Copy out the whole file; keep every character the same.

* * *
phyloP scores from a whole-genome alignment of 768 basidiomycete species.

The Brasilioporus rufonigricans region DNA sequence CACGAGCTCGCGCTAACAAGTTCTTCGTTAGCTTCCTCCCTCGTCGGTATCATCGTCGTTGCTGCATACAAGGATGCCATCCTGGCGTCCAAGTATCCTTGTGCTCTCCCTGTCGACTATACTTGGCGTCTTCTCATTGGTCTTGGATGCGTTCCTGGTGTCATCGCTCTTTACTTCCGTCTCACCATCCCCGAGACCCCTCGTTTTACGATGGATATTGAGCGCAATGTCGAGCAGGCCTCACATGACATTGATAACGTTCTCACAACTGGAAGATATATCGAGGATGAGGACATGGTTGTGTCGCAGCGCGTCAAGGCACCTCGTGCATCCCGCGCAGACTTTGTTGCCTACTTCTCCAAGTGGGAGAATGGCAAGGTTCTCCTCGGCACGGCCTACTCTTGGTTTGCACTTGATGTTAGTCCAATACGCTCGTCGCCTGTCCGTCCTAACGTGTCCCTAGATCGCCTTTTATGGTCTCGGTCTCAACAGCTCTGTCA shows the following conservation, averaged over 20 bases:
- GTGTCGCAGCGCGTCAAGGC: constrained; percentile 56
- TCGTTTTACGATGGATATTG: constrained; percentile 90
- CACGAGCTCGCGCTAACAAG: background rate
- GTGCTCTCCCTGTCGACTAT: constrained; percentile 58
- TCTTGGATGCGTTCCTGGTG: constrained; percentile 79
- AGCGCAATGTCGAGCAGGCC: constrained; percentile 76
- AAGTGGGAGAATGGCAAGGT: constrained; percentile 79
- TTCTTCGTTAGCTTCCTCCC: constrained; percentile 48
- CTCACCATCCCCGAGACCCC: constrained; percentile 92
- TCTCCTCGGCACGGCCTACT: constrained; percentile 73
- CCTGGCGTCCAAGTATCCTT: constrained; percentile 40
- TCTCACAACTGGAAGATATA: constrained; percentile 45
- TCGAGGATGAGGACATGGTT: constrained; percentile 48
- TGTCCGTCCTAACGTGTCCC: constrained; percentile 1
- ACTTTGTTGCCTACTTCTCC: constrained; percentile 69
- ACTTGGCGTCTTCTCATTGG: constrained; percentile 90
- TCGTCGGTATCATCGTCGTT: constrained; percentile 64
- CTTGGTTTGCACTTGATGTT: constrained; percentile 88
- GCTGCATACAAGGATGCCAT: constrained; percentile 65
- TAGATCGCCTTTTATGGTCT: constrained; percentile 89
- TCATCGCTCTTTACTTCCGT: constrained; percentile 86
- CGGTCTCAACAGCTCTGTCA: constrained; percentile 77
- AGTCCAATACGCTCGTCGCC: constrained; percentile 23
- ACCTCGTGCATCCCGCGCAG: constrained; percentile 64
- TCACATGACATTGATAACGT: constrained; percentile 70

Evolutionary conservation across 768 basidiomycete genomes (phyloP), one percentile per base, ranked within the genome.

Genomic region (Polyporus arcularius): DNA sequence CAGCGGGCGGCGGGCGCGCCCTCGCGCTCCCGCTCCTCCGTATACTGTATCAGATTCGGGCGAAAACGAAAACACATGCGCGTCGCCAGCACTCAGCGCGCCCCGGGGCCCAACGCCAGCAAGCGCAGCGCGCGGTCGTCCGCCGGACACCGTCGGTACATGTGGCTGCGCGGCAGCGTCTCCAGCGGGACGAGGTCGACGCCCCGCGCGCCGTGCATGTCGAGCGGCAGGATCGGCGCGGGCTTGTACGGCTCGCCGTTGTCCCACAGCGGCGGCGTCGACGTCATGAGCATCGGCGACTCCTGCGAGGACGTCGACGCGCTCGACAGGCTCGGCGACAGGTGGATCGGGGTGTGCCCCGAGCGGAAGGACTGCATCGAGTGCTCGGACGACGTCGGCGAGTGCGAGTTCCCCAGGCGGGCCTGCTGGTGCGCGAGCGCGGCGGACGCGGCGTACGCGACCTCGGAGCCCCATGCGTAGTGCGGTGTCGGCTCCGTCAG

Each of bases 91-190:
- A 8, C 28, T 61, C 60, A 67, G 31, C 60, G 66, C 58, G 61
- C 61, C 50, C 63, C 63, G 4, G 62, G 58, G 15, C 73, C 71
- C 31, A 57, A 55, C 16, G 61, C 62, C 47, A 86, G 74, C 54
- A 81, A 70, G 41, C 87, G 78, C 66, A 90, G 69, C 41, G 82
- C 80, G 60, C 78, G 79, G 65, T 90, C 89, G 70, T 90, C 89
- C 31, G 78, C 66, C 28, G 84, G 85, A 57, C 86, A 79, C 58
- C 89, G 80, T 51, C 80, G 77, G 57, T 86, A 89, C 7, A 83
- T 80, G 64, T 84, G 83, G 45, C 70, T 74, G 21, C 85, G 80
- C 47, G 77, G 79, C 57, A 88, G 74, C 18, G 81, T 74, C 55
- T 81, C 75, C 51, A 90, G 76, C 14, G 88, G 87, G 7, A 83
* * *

phyloP scores from a whole-genome alignment of 768 basidiomycete species.

The Brasilioporus rufonigricans region DNA sequence CACGAGCTCGCGCTAACAAGTTCTTCGTTAGCTTCCTCCCTCGTCGGTATCATCGTCGTTGCTGCATACAAGGATGCCATCCTGGCGTCCAAGTATCCTTGTGCTCTCCCTGTCGACTATACTTGGCGTCTTCTCATTGGTCTTGGATGCGTTCCTGGTGTCATCGCTCTTTACTTCCGTCTCACCATCCCCGAGACCCCTCGTTTTACGATGGATATTGAGCGCAATGTCGAGCAGGCCTCACATGACATTGATAACGTTCTCACAACTGGAAGATATATCGAGGATGAGGACATGGTTGTGTCGCAGCGCGTCAAGGCACCTCGTGCATCCCGCGCAGACTTTGTTGCCTACTTCTCCAAGTGGGAGAATGGCAAGGTTCTCCTCGGCACGGCCTACTCTTGGTTTGCACTTGATGTTAGTCCAATACGCTCGTCGCCTGTCCGTCCTAACGTGTCCCTAGATCGCCTTTTATGGTCTCGGTCTCAACAGCTCTGTCA shows the following conservation, averaged over 20 bases:
- GTGTCGCAGCGCGTCAAGGC: constrained; percentile 56
- TCGTTTTACGATGGATATTG: constrained; percentile 90
- CACGAGCTCGCGCTAACAAG: background rate
- GTGCTCTCCCTGTCGACTAT: constrained; percentile 58
- TCTTGGATGCGTTCCTGGTG: constrained; percentile 79
- AGCGCAATGTCGAGCAGGCC: constrained; percentile 76
- AAGTGGGAGAATGGCAAGGT: constrained; percentile 79
- TTCTTCGTTAGCTTCCTCCC: constrained; percentile 48
- CTCACCATCCCCGAGACCCC: constrained; percentile 92
- TCTCCTCGGCACGGCCTACT: constrained; percentile 73
- CCTGGCGTCCAAGTATCCTT: constrained; percentile 40
- TCTCACAACTGGAAGATATA: constrained; percentile 45
- TCGAGGATGAGGACATGGTT: constrained; percentile 48
- TGTCCGTCCTAACGTGTCCC: constrained; percentile 1
- ACTTTGTTGCCTACTTCTCC: constrained; percentile 69
- ACTTGGCGTCTTCTCATTGG: constrained; percentile 90
- TCGTCGGTATCATCGTCGTT: constrained; percentile 64
- CTTGGTTTGCACTTGATGTT: constrained; percentile 88
- GCTGCATACAAGGATGCCAT: constrained; percentile 65
- TAGATCGCCTTTTATGGTCT: constrained; percentile 89
- TCATCGCTCTTTACTTCCGT: constrained; percentile 86
- CGGTCTCAACAGCTCTGTCA: constrained; percentile 77
- AGTCCAATACGCTCGTCGCC: constrained; percentile 23
- ACCTCGTGCATCCCGCGCAG: constrained; percentile 64
- TCACATGACATTGATAACGT: constrained; percentile 70

Evolutionary conservation across 768 basidiomycete genomes (phyloP), one percentile per base, ranked within the genome.

Genomic region (Polyporus arcularius): DNA sequence CAGCGGGCGGCGGGCGCGCCCTCGCGCTCCCGCTCCTCCGTATACTGTATCAGATTCGGGCGAAAACGAAAACACATGCGCGTCGCCAGCACTCAGCGCGCCCCGGGGCCCAACGCCAGCAAGCGCAGCGCGCGGTCGTCCGCCGGACACCGTCGGTACATGTGGCTGCGCGGCAGCGTCTCCAGCGGGACGAGGTCGACGCCCCGCGCGCCGTGCATGTCGAGCGGCAGGATCGGCGCGGGCTTGTACGGCTCGCCGTTGTCCCACAGCGGCGGCGTCGACGTCATGAGCATCGGCGACTCCTGCGAGGACGTCGACGCGCTCGACAGGCTCGGCGACAGGTGGATCGGGGTGTGCCCCGAGCGGAAGGACTGCATCGAGTGCTCGGACGACGTCGGCGAGTGCGAGTTCCCCAGGCGGGCCTGCTGGTGCGCGAGCGCGGCGGACGCGGCGTACGCGACCTCGGAGCCCCATGCGTAGTGCGGTGTCGGCTCCGTCAG

Each of bases 91-190:
- A 8, C 28, T 61, C 60, A 67, G 31, C 60, G 66, C 58, G 61
- C 61, C 50, C 63, C 63, G 4, G 62, G 58, G 15, C 73, C 71
- C 31, A 57, A 55, C 16, G 61, C 62, C 47, A 86, G 74, C 54
- A 81, A 70, G 41, C 87, G 78, C 66, A 90, G 69, C 41, G 82
- C 80, G 60, C 78, G 79, G 65, T 90, C 89, G 70, T 90, C 89
- C 31, G 78, C 66, C 28, G 84, G 85, A 57, C 86, A 79, C 58
- C 89, G 80, T 51, C 80, G 77, G 57, T 86, A 89, C 7, A 83
- T 80, G 64, T 84, G 83, G 45, C 70, T 74, G 21, C 85, G 80
- C 47, G 77, G 79, C 57, A 88, G 74, C 18, G 81, T 74, C 55
- T 81, C 75, C 51, A 90, G 76, C 14, G 88, G 87, G 7, A 83